Aim

Now, there are a number of books that reside on our studios bookshelf, titled in no particular order – Knowledge is Beautiful, Visual Storytelling, Data Flow and The Visual Miscellaneum. They all take raw data and transpose it into infographics and diagrams that not only look appealing but ensure the viewer is captivated by the information. These were our point of reference.

Method

We used our musical loves and loathes, coffee consumption and commute times – anything related to our daily studio life in 2014 – distilling it all into one dynamic infographic. On a base of charcoal we used a bold mix of typefaces, played with scale and colourful icons in an effort to move the eye through each section. While some of the statistics are quite subjective and frivolous (such as the 'credibility' of our musical tastes), others were more insightful, such as the breakdown of our clients by industry.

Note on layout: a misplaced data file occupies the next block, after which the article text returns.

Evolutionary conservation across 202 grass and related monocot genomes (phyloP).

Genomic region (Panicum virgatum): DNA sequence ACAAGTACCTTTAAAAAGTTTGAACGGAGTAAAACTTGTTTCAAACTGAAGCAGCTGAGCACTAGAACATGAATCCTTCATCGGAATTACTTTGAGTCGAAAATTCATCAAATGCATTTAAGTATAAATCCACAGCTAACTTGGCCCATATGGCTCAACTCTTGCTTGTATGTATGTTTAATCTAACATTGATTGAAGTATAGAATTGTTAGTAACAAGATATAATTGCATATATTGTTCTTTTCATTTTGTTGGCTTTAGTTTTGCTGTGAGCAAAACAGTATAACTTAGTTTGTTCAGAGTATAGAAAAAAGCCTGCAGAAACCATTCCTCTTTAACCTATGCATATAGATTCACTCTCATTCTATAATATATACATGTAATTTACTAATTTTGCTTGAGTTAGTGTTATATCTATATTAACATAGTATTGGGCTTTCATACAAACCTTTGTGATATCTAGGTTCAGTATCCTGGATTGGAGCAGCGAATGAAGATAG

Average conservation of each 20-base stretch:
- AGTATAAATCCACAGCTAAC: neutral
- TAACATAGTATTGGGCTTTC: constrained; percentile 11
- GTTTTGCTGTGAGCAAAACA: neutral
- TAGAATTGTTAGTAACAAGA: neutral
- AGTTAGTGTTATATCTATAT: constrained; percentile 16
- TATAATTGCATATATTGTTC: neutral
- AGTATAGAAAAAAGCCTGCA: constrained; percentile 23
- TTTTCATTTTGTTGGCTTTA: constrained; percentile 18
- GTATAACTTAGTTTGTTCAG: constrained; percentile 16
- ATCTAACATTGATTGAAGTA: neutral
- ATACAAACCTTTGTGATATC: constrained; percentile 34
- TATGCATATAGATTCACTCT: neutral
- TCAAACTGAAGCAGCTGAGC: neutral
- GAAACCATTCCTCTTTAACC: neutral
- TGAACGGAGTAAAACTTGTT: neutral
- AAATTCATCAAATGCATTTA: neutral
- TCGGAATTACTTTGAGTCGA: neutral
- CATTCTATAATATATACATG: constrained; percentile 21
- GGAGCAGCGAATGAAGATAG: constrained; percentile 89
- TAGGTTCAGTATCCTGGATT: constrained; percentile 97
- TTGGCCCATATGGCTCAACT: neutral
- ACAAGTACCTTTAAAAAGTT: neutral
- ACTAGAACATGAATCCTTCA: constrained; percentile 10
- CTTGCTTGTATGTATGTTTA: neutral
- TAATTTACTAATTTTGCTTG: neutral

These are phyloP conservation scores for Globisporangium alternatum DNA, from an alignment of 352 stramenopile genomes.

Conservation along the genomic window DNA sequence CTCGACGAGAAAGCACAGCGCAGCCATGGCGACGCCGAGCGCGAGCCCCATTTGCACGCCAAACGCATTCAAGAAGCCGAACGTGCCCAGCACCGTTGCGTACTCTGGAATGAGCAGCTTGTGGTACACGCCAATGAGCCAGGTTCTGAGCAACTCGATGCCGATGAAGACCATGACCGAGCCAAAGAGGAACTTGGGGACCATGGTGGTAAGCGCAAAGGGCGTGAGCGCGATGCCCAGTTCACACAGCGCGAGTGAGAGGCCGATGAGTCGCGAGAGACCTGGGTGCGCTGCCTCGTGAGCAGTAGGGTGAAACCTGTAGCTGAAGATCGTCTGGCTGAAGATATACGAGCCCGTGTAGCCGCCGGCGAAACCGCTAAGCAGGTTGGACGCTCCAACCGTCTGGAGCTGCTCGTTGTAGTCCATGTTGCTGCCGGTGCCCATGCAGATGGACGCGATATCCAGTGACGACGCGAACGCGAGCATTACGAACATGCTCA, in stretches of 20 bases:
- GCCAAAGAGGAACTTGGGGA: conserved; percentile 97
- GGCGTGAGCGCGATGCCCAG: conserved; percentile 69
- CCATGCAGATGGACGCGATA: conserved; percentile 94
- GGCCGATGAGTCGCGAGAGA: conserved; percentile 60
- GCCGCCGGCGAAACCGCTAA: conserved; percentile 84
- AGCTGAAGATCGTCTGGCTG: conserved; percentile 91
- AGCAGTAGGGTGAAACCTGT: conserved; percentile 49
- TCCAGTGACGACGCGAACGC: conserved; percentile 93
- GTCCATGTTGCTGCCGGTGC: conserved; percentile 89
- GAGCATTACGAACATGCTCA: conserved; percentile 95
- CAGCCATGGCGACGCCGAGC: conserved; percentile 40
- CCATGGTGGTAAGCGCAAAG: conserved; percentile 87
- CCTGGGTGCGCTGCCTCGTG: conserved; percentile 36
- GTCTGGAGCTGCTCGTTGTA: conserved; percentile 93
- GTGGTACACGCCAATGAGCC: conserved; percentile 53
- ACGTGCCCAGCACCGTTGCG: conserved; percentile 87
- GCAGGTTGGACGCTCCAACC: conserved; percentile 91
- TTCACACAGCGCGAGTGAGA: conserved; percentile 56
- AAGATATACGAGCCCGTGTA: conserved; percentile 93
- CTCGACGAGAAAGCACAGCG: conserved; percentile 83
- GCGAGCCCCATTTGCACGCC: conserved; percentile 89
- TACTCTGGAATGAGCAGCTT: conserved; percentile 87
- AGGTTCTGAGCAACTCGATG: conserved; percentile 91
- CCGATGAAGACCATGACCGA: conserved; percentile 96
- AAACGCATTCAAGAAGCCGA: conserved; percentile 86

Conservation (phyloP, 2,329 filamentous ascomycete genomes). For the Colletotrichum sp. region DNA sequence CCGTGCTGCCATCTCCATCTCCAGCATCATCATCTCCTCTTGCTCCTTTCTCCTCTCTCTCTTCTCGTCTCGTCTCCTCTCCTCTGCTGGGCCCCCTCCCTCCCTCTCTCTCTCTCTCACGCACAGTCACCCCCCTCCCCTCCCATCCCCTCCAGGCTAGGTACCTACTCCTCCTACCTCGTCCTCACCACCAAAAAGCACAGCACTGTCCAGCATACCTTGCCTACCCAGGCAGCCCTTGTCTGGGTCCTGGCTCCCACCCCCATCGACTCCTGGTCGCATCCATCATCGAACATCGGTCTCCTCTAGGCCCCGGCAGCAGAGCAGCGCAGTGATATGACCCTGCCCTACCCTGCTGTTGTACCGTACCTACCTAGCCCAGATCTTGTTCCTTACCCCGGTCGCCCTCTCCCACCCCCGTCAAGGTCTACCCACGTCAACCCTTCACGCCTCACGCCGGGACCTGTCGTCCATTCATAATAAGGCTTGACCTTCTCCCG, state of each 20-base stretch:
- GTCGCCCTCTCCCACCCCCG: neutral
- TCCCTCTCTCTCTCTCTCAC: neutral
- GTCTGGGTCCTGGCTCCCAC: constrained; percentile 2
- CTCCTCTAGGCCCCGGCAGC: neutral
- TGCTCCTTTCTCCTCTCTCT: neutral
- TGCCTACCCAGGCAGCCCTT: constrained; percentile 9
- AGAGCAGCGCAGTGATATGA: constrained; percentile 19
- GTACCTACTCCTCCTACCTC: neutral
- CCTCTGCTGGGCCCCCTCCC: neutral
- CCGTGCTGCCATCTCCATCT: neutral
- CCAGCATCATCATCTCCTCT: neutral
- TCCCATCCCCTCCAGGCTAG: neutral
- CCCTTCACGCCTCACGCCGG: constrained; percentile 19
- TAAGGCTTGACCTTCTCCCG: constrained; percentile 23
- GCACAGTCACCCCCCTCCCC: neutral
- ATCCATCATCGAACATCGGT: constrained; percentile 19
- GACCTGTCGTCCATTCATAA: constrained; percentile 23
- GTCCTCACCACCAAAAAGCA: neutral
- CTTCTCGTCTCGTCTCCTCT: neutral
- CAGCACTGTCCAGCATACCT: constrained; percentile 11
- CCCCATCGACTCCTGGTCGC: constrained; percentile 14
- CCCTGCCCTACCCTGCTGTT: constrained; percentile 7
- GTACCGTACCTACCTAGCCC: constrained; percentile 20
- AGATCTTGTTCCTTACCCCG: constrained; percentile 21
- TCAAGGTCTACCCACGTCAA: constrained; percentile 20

Results

As most people learn visually it makes sense to convey information pictorially because a higher percentage of images are being processed and retained by the brain rather than if it were purely text based. This infographic is also a valuable learning tool as we have assessed the increase in digital over print work through the years and reassessed our excessive intake of coffee.

Images courtesy of Shutterstock